Ongoing negotiations between President Sheikh Sharif Sheikh Ahmed's government and hard line Islamic insurgent groups continue in the Somali capital, Mogadishu today (Wednesday). The talks aimed at bringing the Islamic hardliners into government are reportedly going on smoothly despite the refusal of both parties to divulge the extent of the discussions. Political observers believe escalated violence in Somalia could significantly be reduced once Islamic hard line insurgent groups join the new government. But many Somalis say it would be next to impossible for al-Shabaab, with reported links to al-Qaeda, to join the new government after refusing to recognize it.
Political analyst Abdullahi Ali tells reporter Peter Clottey that Mogadishu has a hard task in getting the hard line Islamic insurgents to join the government.
"What has happened in the recent Arab summit in Qatar is that the elected president of Somalia was told to cooperate with the opposition that is in the form of armed groups in Somalia. One of the people who is involved in that is Sheikh Hassan Dahir Awey (is on a U.S. list of terrorism suspects) who is based in Asmara and who was previously in the same group with Sheikh Sharif until they broke up. But what is challenging here is not only are there many struggles in Somalia which are outside the two ARS'S (Alliance for the Re-Liberation of Somalia), the biggest obstacle will be how they are going to share power considering the nature of the power itself," Ali noted.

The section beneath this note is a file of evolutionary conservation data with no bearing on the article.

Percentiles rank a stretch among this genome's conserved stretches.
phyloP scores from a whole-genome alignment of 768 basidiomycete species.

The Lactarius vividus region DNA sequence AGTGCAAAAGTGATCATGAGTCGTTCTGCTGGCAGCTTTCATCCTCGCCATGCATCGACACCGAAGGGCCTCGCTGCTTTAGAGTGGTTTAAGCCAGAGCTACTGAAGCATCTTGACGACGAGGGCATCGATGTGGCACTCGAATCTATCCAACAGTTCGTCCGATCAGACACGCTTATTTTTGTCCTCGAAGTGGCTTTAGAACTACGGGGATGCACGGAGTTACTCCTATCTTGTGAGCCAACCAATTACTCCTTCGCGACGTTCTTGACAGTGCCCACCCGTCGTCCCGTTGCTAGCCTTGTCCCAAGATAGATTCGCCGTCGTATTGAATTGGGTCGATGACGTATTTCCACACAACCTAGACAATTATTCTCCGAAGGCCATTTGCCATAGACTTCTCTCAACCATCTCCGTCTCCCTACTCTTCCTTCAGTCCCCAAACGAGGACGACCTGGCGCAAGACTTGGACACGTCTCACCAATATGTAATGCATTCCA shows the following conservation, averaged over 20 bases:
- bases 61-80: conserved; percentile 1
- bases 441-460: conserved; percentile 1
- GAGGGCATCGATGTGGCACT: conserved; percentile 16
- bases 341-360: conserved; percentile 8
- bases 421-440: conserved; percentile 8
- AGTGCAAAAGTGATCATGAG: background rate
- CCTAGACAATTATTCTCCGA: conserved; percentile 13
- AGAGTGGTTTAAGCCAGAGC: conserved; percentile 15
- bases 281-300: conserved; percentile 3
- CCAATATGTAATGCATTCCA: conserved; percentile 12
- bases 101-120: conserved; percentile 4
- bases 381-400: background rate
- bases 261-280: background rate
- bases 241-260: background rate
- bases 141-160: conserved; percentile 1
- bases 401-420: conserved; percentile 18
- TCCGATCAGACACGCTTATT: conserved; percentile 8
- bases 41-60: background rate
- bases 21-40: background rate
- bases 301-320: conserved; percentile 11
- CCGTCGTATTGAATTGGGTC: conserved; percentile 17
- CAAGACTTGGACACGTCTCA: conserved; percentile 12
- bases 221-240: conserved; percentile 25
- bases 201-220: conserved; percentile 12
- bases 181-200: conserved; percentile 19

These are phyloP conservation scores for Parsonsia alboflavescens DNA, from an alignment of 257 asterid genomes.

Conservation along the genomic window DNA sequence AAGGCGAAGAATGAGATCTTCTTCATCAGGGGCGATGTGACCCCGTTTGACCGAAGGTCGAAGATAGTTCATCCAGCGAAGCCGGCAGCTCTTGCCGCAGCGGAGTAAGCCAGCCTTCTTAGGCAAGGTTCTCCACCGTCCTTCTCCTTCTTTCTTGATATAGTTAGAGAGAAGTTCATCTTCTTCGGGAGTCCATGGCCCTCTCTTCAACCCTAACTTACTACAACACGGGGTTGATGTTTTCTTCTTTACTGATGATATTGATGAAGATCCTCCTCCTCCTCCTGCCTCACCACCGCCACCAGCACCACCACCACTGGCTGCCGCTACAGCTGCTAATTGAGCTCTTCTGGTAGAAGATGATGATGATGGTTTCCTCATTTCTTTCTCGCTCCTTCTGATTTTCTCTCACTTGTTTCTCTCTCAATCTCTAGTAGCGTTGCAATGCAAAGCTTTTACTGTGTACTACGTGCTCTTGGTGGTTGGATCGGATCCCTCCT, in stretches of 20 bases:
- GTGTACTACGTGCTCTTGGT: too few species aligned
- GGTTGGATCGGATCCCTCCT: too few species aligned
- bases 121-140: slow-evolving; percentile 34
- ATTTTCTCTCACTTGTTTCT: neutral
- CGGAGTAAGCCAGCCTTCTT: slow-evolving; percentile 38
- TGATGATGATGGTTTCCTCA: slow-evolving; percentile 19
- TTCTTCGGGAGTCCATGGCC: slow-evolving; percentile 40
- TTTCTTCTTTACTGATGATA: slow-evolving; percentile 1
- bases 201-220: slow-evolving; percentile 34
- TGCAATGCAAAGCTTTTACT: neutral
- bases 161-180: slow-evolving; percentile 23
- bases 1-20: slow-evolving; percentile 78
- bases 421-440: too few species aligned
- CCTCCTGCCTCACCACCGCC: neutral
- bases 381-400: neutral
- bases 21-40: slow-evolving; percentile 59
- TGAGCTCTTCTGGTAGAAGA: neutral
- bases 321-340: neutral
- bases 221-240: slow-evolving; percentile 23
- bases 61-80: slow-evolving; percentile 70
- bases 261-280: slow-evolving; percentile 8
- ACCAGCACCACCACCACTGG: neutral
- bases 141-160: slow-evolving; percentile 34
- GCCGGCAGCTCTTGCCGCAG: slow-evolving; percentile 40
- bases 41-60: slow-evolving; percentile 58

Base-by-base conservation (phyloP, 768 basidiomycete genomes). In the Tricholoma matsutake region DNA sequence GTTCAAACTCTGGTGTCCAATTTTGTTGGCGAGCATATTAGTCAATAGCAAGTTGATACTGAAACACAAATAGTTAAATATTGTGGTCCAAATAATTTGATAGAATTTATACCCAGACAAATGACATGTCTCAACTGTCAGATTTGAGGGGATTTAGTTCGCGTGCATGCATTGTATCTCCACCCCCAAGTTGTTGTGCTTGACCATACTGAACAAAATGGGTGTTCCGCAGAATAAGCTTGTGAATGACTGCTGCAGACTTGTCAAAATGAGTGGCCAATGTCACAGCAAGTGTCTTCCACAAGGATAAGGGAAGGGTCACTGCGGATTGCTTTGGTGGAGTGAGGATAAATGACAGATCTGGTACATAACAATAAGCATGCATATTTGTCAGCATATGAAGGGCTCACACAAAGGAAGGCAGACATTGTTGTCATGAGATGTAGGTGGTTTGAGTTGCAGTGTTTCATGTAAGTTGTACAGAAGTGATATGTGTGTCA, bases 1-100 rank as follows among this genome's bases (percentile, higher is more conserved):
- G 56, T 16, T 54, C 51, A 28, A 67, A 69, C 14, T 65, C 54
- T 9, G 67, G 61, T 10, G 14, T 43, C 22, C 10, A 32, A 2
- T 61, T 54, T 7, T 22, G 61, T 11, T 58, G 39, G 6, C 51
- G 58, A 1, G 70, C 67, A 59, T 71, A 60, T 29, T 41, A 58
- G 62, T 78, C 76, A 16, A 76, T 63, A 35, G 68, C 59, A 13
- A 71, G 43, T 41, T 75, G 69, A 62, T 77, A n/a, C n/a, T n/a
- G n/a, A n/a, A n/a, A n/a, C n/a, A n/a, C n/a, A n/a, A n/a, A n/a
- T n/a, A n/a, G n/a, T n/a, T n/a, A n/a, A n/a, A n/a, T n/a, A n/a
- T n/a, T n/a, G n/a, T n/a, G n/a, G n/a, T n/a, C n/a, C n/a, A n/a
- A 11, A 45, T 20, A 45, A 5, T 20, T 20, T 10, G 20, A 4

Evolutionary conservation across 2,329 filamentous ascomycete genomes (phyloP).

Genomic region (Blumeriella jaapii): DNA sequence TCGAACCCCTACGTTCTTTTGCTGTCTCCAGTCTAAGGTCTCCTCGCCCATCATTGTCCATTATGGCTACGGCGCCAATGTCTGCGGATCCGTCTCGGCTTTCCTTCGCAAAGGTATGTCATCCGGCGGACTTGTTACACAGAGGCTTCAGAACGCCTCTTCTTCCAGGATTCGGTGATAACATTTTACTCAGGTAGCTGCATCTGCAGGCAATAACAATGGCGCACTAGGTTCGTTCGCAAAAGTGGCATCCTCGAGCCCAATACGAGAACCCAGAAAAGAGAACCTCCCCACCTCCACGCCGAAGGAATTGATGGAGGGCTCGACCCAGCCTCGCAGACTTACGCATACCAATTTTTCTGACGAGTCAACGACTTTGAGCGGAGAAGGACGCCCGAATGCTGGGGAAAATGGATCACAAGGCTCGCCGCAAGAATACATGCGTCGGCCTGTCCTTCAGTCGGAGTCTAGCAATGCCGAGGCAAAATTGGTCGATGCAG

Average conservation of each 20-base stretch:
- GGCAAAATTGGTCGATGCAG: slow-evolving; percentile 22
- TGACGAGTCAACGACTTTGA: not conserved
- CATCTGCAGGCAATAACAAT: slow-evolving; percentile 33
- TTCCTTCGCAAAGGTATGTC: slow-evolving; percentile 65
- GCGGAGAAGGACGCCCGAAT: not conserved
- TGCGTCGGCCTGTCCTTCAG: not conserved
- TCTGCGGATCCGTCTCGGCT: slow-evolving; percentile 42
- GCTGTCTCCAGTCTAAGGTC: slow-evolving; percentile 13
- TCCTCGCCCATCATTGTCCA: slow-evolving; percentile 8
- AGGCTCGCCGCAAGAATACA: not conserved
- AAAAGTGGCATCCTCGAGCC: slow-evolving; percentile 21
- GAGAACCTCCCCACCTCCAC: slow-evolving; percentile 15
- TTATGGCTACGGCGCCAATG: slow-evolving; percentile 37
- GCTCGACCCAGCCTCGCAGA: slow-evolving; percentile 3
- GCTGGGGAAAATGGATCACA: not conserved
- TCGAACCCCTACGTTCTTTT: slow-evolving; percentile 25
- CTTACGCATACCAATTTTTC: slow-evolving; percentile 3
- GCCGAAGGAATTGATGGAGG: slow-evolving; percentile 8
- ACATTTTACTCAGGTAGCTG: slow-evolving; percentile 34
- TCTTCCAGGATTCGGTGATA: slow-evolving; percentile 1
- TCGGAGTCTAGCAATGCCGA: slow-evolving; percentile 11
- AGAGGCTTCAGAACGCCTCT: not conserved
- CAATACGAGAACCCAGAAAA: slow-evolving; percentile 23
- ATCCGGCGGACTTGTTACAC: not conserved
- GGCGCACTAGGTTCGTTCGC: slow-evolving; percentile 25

He said personal differences between the current president and his former ally would make it impossible for the two sides to work under the same government.
"Considering that Sheikh Hassan Dahir Awey thinks that President Sheikh Ahmed is more junior to him and that he (president) shouldn't be more senior to him in government. So, this is a question of a power struggle which will start within Mogadishu. I also hear that Sheikh Hassan Dahir Awey would be going to Mogadishu, so let's see what will happen in the next few weeks," he said.